“Women in Raqqa have suffered a lot,” says Ebdi. She tilts her head in the direction of the women seated in a circle in this office who speak about how they plan to organize themselves and the services they want to see in their neighborhood. “This is a new step for everyone. We wondered, would women be able to take their part? As we were from Raqqa, we never had that experience before. But all these women are from families coming back to Raqqa.”
Among the dozen women assembled is Bera’a, a mother of three girls. ISIS took her husband three-and-a-half years ago, she says, and she has not seen him since. Seated on the other side of the circle, another women’s council member echoes Hawla’s words.
“We suffered for four years, but that has given us the presence to fight for our rights,” Ebdi says. “We saw those women in Qamishli," she says, speaking of Kurdish women there who are part of the SDF and the local police. ”We knew they were organizing and working for women rights and saw those women in society. We said, ‘Why can’t we do this?’’”
One answer: Arab families in northeastern Syria are traditionally viewed as more conservative than Kurdish families, many of whom saw their daughters join the Kurdish all-women People’s Protection Units, known as the YPJ, in the fight against ISIS.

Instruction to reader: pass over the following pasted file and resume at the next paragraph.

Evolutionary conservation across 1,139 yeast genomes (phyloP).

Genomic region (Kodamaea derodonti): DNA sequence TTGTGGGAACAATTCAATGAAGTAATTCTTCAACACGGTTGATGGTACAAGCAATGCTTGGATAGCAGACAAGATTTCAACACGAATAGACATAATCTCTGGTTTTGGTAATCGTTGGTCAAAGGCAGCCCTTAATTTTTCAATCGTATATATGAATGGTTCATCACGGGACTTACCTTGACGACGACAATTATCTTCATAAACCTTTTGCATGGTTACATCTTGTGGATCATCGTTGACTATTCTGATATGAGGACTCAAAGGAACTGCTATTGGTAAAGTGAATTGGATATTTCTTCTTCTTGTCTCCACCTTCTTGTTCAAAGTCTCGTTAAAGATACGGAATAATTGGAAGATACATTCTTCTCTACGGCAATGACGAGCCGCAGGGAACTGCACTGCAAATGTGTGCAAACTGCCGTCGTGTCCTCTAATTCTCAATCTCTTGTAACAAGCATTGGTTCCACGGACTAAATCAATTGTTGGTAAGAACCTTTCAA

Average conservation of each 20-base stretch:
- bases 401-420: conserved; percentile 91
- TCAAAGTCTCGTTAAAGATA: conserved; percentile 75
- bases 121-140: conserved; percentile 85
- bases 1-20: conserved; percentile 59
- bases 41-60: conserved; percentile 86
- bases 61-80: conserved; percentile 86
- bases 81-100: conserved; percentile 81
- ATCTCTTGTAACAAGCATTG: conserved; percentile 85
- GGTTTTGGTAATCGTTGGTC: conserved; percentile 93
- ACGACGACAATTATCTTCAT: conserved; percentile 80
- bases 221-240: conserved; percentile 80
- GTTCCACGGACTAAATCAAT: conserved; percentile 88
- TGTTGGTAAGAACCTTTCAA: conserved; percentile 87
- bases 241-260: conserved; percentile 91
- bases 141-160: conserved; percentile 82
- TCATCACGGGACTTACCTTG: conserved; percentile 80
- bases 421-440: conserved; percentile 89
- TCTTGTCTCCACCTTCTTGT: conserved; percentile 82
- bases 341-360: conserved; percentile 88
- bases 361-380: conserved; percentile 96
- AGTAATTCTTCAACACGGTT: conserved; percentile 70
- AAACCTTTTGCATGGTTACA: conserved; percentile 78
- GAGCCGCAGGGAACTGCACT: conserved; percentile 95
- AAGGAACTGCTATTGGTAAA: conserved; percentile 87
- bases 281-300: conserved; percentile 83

Outside northeastern Syria, experts are quick to discuss all the reasons why the U.S.-backed experiment in women's equality now underway in this isolated slice of imperiled real estate doesn't have a chance of spreading or lasting through the year, much less the war. But on the ground, women are making change, slowly, in small steps, and in ways that are reshaping their lives.
“I hated ISIS and I wanted to do something,” says 22-year-old Hind, a native of Raqqa now serving in the Asayish, or local police force. She was one of several young women passing through the hallways of the security forces offices we saw while awaiting our interview.
“ISIS beheaded two of my cousins,” Hind said. “So when I came back I wanted to do something for my city — I loved my city and wanted to be part of rebuilding it. I feel like I am doing something very important.”
She is hardly alone, she says.
“My sister, my friends, a lot of women I know are joining Asayish,” she tells me.
Hind dreamed of becoming a pharmacist. She was in her first year of studying chemistry at the local university when ISIS took power and closed her school. Her family stayed in Raqqa until the end of the battle, when they fled to the northern town of Manbij to escape the brutal fight. As soon as ISIS was defeated, her family returned to their home, much of which was destroyed. For the last three months she has been serving in the Asayish. And for the first time in a long time, she says, she has hope.
“I am happy because the situation is better,” she says. “Everything is okay now — we have returned and our work is going well. It is the first time I feel hopeful because it is the first time I am working, the first time that i feel like I am doing something.”
And she is quick to answer critics who say that all of this is a limited experiment in women’s equality born in Kurdish communities and living on borrowed time.
“I would say they should get rid of their ISIS thoughts in their brain,” Hind says. “We suffered a lot under ISIS, so many girls suffered under ISIS. I want to prove myself because of all that happened.”
“Here,” she says, “we are doing our job.”
Mustafa Mohammed Alali contributed to this report.